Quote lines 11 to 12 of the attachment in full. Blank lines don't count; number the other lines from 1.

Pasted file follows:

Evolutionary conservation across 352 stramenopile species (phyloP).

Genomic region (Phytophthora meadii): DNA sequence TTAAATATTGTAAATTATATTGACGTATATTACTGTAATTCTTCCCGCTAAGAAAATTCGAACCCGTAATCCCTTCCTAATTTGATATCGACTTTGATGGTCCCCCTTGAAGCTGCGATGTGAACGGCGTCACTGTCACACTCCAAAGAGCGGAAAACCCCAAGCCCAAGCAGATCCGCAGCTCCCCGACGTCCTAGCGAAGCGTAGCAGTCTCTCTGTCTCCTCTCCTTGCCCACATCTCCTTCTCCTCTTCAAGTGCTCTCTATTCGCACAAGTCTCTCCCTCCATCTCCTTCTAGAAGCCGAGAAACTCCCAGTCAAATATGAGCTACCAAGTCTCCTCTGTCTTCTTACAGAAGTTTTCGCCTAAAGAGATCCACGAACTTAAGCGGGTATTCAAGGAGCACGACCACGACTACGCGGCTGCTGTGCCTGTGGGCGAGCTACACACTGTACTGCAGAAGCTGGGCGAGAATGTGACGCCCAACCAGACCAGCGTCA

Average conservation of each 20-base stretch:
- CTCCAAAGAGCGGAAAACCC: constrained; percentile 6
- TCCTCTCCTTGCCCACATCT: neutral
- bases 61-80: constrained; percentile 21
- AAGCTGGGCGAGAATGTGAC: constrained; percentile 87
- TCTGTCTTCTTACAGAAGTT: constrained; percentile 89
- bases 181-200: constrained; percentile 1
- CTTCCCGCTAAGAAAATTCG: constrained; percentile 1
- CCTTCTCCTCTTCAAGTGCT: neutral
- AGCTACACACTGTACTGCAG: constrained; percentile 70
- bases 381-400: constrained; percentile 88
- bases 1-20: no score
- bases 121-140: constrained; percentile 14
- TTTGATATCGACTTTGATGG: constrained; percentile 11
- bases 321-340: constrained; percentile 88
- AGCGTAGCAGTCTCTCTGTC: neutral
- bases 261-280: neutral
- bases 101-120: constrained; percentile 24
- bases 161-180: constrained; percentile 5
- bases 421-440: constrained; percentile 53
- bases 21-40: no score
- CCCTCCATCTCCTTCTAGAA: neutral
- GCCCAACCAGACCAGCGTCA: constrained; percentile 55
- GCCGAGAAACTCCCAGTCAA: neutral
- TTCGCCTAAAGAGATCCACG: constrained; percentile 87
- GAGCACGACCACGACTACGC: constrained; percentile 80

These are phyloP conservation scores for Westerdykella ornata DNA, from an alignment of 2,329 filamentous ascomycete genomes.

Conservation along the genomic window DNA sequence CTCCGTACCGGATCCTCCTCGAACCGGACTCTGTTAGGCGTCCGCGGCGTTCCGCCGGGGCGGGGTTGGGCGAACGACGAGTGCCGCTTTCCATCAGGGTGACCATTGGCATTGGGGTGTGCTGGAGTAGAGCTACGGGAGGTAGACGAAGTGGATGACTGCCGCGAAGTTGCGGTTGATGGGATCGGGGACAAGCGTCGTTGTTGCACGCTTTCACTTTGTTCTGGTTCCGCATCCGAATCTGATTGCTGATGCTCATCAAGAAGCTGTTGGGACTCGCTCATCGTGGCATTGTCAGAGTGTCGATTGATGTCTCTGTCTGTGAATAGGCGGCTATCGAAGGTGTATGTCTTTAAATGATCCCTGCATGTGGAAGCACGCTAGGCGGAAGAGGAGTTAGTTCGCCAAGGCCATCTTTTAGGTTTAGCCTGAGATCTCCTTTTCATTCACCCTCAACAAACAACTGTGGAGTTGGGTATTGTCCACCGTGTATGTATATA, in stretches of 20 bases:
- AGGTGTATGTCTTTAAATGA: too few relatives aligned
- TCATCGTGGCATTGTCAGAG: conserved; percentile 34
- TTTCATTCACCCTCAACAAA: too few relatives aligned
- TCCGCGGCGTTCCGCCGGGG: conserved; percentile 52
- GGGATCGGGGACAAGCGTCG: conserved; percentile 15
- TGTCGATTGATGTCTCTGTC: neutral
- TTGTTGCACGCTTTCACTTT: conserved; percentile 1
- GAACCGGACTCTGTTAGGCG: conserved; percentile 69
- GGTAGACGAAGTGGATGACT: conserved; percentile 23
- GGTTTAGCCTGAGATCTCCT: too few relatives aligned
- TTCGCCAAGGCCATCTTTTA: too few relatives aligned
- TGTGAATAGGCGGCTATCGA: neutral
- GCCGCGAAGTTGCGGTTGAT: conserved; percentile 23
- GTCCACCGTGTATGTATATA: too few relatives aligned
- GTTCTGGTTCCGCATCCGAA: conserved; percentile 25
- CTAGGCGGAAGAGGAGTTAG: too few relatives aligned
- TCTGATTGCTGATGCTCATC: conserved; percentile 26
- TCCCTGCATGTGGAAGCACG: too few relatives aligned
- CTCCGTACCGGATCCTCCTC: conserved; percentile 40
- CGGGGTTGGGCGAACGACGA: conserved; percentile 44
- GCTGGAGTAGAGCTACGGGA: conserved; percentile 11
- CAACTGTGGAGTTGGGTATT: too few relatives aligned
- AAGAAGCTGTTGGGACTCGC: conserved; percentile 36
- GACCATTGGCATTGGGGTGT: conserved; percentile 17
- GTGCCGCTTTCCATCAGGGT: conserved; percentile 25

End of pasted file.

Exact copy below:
- CCTTCTCCTCTTCAAGTGCT: neutral
- AGCTACACACTGTACTGCAG: constrained; percentile 70